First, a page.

An animated, magical, musical version of Dickens' timeless classic "A Christmas Carol." The nearsighted Mr. Magoo doesn't have a ghost of a chance as Ebenezer Scrooge, unless he learns the ... See full summary »
Made for television version of the Charles Dickens classic of the same name. Ebenezer Scrooge is a hard-nosed, single-minded businessman in Victorian London. He has disowned his only living relative - his nephew Fred - and generally treats everyone he meets with extreme contempt. He hates Christmas, only cares about making money and only gives his clerk, Bob Cratchit, the day off. However, he is taught the true meaning and spirit of Christmas by three ghosts who show him his own past and present. He is also shown what the future holds for him if he doesn't change his behavior. Written by
Jason Ihle <firstname.lastname@example.org>
The string holding up the Spirit of Christmas Past's snuffer is briefly visible when she removes her hand from above it in the first scene with Scrooge. The snuffer shakes and wobbles perceptibly (as the string is slightly moved) throughout the scene. See more »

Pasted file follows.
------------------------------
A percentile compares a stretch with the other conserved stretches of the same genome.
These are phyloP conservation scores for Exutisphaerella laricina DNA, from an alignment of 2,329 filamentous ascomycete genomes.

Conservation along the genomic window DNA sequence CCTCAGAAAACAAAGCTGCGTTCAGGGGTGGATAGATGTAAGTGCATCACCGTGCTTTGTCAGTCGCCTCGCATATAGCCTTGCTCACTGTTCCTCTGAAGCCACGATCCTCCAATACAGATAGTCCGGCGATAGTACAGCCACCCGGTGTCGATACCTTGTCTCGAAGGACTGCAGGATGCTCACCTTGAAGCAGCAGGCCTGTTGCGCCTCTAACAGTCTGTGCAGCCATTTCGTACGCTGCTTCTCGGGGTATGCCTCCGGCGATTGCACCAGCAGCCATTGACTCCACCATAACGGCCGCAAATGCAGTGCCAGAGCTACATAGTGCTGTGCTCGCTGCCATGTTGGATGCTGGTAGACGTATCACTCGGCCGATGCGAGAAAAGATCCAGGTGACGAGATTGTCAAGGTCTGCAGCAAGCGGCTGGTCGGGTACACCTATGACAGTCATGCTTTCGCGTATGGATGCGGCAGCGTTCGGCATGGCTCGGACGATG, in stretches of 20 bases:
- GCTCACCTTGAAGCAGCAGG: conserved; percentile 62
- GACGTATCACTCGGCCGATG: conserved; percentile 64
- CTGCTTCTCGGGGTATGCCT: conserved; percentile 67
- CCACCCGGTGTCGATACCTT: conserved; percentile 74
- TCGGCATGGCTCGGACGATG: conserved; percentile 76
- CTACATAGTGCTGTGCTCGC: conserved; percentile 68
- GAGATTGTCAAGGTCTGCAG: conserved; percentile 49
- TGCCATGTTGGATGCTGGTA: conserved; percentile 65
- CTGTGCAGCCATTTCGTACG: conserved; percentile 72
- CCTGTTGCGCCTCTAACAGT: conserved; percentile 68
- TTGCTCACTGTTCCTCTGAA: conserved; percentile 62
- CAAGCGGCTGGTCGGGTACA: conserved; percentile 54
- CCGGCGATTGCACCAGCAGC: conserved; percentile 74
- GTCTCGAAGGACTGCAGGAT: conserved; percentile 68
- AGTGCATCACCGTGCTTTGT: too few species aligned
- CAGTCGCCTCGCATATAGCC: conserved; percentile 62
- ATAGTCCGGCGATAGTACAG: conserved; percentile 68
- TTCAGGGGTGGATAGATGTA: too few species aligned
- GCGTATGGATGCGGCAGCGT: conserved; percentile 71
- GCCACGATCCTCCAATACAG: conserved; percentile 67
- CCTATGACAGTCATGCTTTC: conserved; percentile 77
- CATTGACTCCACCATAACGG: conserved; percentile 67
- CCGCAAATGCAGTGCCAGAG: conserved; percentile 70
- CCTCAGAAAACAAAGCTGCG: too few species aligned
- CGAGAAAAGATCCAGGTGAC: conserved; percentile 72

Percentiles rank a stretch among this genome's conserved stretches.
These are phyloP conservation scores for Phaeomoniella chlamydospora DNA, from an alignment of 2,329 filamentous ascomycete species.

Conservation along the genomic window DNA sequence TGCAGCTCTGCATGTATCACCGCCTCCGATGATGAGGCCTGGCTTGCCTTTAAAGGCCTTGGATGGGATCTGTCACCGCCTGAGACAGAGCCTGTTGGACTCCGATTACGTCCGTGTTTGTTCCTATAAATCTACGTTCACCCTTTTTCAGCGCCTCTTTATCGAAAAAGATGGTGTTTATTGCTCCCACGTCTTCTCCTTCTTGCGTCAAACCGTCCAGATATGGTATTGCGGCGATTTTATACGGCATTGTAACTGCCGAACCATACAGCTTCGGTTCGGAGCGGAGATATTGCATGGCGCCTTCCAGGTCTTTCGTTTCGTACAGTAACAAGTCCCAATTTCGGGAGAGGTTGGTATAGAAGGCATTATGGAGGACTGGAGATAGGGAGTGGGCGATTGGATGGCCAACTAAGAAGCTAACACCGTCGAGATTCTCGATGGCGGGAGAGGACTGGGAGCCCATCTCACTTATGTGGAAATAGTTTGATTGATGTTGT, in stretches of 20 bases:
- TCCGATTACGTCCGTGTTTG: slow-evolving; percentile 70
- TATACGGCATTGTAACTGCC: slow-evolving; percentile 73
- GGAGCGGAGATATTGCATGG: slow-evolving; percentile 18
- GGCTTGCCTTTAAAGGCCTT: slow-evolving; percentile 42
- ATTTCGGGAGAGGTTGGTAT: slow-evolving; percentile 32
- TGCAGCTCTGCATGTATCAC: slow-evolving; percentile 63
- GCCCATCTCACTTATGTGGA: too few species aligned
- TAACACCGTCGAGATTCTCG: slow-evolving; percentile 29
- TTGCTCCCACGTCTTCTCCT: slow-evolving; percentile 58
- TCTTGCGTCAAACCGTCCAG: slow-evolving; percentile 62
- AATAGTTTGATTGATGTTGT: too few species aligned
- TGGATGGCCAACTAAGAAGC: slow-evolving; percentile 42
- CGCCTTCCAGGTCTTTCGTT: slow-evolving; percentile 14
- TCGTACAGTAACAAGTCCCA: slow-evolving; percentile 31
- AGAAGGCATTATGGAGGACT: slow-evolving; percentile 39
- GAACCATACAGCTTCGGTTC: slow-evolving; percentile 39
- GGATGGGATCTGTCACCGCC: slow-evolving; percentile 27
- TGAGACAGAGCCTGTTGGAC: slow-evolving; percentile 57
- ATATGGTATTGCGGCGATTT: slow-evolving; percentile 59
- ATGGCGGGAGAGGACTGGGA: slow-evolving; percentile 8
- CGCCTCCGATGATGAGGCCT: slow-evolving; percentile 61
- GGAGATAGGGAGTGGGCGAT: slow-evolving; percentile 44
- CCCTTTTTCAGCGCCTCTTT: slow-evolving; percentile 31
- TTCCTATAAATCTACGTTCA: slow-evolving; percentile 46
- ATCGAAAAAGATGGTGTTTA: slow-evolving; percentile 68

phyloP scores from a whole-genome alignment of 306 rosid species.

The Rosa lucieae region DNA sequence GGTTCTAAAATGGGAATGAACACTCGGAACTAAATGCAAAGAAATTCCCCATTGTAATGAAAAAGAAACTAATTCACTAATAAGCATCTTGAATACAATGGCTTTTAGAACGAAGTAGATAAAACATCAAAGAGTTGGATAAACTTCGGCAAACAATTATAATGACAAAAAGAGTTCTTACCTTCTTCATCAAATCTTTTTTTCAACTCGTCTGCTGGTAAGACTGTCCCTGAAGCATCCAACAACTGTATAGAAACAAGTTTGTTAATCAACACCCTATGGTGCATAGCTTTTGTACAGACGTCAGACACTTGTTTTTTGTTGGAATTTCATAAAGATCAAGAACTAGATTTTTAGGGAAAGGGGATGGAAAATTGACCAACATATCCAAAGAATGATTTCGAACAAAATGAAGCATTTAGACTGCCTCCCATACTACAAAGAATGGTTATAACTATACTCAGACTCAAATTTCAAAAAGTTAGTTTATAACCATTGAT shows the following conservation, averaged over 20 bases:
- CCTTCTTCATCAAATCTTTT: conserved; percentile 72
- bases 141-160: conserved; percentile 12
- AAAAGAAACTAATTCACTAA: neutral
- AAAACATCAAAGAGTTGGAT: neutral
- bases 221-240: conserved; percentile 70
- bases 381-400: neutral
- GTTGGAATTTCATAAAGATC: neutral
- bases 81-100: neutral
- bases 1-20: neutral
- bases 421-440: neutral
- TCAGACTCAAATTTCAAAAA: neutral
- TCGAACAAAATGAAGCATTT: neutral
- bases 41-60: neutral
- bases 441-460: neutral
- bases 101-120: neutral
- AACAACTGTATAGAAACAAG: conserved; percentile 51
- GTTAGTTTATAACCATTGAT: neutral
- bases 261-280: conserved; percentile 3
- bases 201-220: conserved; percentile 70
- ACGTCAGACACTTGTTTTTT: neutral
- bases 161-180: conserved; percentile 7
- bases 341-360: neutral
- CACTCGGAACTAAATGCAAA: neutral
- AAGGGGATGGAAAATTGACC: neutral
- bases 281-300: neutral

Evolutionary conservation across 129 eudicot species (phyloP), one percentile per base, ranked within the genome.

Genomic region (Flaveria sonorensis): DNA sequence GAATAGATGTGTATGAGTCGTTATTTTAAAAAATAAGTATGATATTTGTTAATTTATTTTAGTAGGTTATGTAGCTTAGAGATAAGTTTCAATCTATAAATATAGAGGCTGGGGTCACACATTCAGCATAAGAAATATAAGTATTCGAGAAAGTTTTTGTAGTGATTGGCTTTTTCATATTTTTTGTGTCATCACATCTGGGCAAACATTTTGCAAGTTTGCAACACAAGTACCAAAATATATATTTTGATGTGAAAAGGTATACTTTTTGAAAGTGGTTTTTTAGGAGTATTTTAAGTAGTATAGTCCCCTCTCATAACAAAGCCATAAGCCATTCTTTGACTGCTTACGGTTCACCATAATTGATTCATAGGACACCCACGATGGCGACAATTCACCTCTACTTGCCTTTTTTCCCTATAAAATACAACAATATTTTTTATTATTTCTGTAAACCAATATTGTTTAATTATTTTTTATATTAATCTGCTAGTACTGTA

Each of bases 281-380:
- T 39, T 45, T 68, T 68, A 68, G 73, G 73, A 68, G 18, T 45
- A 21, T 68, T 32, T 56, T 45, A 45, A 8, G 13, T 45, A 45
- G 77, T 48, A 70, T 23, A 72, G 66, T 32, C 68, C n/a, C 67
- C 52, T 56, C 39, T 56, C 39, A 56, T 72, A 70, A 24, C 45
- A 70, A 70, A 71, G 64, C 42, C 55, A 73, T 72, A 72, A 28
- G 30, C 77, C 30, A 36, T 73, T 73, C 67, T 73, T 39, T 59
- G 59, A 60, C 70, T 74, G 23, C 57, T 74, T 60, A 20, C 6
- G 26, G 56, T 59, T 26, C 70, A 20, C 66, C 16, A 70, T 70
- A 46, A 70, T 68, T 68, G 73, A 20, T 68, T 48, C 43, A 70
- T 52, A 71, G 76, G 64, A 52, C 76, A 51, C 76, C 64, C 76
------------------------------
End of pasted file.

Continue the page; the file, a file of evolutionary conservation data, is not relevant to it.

These are garments, Mr. Cratchit. Garments were invented by the human race as a protection against the cold. Once purchased, they may be used indefinitely for the purpose for which they are intended. Coal burns. Coal is momentary and coal is costly. There will be no more coal burned in this office today, is that quite clear, Mr. Cratchit?
Now please get back to work before I am forced to conclude that your services here are no longer required.
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Far richer in texture and character than even the classics from the 30's and 50's. George C. Scott was born to be Scrooge, just as he was born to be Patton. Mr. Scott will be known as one of the greatest actors of the 20th century. The character of Scrooge as played by Mr. Scott seemed to jump off the screen. Scott as Scrooge brought an richer, more robust, yet a more deeply moving Scrooge to the screen than any of his predecessors in the role of the meanest man in 18th century London. Mr. Scott seemed to bring Scrooge to a more personal, understandable yet highly conflicted level; his role was acted with the great authority Scott always bring to the screen: yet his usual bellicose voice would sometimes be brought to a whisper, almost as a soliloquy, as he would berate the Christmas holiday in one breath, yet reveal his own human frailty in his next line. He could portray the sour and crusty Scrooge, and a misunderstood, sympathetic Scrooge all in the same scene.
Truly a remarkable performance by a giant of his generation.
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